Family photographs strewn carelessly underfoot,
while needlessly complicated music plays through
floorboards. “He loves the wrist breaking chords
the best,” you say, stepping on a photo of aunt Nancy
wearing her Sunday best (which was never good enough),
always in floral patterns and high waist, belted dresses,
shoulder pads making her athlete strong, Trapped
in nineteen eighty six, gigantic glasses and purple
eye shadow, like bruises, like sunset stripped dreams.
I am low on drink, a clanking of ice cubes and I swallow
the rest, rinsing out what remains of an unexpected
kiss, tongue-tipped and tormenting. I want more.
Instead, you give me watered down words –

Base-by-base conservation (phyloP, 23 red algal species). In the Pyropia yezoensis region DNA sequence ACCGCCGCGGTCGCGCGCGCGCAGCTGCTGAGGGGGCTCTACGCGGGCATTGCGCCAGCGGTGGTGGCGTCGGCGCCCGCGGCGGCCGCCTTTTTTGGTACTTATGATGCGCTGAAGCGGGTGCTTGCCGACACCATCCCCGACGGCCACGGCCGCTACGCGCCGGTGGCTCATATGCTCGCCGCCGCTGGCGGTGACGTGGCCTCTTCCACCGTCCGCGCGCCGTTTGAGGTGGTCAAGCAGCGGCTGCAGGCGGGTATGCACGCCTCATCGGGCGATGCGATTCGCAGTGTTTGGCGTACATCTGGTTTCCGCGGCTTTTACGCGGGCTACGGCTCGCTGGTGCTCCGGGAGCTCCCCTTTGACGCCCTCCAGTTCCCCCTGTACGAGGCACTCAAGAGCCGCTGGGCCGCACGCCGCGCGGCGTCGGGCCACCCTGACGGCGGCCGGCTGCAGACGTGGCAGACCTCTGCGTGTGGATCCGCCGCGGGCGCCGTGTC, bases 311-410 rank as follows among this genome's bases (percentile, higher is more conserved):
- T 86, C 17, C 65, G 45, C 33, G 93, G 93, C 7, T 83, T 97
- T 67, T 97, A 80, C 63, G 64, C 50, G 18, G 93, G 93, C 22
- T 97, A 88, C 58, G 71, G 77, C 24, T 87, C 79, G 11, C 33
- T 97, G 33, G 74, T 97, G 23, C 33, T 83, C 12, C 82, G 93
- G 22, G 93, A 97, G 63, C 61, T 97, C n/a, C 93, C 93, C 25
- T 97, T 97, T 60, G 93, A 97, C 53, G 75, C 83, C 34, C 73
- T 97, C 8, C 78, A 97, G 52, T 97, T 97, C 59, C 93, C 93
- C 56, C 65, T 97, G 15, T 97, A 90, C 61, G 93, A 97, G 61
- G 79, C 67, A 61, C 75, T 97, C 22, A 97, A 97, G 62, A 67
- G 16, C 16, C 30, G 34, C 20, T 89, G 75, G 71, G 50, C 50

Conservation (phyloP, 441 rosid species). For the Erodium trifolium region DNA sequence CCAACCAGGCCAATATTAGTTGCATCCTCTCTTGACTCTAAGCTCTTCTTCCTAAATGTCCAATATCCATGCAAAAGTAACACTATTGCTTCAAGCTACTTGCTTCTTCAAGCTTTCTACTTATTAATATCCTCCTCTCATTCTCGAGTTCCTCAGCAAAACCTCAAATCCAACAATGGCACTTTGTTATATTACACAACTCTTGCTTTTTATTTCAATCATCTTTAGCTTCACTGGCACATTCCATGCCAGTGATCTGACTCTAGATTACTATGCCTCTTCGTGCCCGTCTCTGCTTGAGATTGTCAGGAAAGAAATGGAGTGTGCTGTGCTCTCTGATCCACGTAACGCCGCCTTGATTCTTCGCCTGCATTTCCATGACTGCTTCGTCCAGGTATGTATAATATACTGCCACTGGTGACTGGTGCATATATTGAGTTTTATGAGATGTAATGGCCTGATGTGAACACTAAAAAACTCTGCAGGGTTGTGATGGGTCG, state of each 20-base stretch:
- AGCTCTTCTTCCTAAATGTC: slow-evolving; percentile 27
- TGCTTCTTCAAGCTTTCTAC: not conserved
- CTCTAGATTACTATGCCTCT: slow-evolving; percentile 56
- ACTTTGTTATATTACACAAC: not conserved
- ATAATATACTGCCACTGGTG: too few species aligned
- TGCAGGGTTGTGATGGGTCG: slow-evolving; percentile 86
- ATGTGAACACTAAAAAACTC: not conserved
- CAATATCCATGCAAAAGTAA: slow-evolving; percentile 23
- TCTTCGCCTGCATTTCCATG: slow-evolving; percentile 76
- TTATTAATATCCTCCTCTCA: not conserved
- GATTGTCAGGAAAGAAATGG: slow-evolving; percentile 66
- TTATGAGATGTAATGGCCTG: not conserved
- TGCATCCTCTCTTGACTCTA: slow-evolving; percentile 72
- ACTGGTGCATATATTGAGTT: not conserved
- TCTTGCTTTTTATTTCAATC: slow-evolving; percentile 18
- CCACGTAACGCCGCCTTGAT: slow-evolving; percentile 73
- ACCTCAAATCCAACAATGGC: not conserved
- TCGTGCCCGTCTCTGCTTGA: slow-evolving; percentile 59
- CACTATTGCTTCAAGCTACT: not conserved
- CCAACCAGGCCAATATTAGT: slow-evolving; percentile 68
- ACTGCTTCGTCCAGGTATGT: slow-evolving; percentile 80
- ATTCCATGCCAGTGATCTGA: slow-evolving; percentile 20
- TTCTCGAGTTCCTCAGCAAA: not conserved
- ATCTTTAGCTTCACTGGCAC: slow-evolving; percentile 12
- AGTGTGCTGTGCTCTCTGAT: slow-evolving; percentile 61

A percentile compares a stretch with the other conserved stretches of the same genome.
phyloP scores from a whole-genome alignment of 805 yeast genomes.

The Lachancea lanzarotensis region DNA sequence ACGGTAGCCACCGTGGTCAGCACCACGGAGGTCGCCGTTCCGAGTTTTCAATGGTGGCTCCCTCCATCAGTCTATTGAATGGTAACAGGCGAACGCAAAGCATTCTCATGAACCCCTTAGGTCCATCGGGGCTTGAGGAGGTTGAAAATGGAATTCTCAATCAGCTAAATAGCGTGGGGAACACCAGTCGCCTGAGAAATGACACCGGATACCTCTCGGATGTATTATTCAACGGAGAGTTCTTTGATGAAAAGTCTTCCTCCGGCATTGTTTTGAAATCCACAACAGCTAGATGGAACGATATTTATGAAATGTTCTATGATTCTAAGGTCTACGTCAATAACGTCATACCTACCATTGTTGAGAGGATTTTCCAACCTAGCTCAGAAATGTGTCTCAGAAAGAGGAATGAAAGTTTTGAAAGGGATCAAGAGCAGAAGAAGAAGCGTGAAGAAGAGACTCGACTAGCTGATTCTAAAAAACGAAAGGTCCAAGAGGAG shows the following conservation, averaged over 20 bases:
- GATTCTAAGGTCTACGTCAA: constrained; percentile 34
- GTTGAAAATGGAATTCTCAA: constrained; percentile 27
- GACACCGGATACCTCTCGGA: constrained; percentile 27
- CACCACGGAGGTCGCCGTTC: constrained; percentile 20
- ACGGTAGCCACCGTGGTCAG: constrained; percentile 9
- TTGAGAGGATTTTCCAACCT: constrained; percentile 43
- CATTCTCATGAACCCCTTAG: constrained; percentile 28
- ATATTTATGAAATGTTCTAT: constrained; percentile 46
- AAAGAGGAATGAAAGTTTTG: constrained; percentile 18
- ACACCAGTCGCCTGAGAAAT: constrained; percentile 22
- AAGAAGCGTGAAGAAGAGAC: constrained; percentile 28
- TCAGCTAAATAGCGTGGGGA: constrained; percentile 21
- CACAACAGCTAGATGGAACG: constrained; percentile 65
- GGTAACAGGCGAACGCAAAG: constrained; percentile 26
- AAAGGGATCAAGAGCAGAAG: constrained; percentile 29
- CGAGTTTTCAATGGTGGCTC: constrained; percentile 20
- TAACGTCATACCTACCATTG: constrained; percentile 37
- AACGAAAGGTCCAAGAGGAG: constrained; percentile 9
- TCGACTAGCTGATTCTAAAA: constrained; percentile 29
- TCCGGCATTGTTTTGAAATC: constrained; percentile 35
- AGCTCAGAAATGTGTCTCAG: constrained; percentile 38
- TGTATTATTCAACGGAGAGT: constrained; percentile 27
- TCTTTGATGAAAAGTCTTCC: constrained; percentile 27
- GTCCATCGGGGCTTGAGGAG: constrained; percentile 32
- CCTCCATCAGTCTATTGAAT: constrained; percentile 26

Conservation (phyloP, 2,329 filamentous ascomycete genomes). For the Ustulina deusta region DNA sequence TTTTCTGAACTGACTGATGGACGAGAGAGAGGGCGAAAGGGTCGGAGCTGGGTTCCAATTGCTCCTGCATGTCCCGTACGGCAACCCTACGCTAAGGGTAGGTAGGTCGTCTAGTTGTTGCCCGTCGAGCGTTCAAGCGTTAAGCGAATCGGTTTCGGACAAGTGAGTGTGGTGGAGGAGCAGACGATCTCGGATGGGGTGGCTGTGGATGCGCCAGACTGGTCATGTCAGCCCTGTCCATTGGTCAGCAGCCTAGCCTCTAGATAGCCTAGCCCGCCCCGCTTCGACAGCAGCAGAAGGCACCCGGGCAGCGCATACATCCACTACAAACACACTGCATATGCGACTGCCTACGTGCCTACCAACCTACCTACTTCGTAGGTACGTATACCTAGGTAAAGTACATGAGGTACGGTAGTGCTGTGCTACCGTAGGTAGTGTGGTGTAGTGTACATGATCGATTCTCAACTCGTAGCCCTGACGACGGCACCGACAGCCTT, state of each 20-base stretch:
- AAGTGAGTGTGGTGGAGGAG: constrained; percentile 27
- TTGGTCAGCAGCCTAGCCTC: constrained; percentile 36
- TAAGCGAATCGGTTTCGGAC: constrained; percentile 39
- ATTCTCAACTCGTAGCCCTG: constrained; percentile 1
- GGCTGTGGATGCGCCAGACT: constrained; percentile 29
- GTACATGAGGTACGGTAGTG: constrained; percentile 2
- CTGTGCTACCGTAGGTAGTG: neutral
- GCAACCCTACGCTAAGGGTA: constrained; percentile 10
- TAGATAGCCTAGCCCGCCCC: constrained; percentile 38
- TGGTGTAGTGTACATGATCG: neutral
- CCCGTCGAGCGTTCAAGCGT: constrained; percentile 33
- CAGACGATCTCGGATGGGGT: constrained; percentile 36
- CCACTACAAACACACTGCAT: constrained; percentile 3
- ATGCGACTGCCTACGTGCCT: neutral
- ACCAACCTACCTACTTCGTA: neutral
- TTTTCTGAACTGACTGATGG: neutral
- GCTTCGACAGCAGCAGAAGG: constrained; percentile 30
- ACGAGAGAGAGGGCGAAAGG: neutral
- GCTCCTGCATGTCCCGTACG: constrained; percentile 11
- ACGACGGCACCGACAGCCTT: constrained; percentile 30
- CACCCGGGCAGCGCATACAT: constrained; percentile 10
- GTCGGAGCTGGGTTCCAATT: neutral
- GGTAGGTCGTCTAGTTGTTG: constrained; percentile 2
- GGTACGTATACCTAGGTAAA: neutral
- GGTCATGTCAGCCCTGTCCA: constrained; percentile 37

Fear and Regret-Even if your pupils tell a different story-
dilated, sucking in light, emptying, darkening down
the room-“Sometimes, he plays all afternoon. Songs
I don’t know, with intoxicating precision,” flopping
to the floor, marker in hand, crossing out the eyes
from pictures, “he calls me Debbie when he sees me.
I hate it,” and you will write it all down on scraps
of over-used paper, misunderstood as usual, which
is not your fault, while I pick skin near damaged
cuticles with my teeth, bitten-too-short nails an afterthought,
like after shave lotion, like dry toasted afternoons.
They all bleed in bright red trickles to the floor,
where you sit among the fabricated memories.
Moving your lips as you count them off one after another.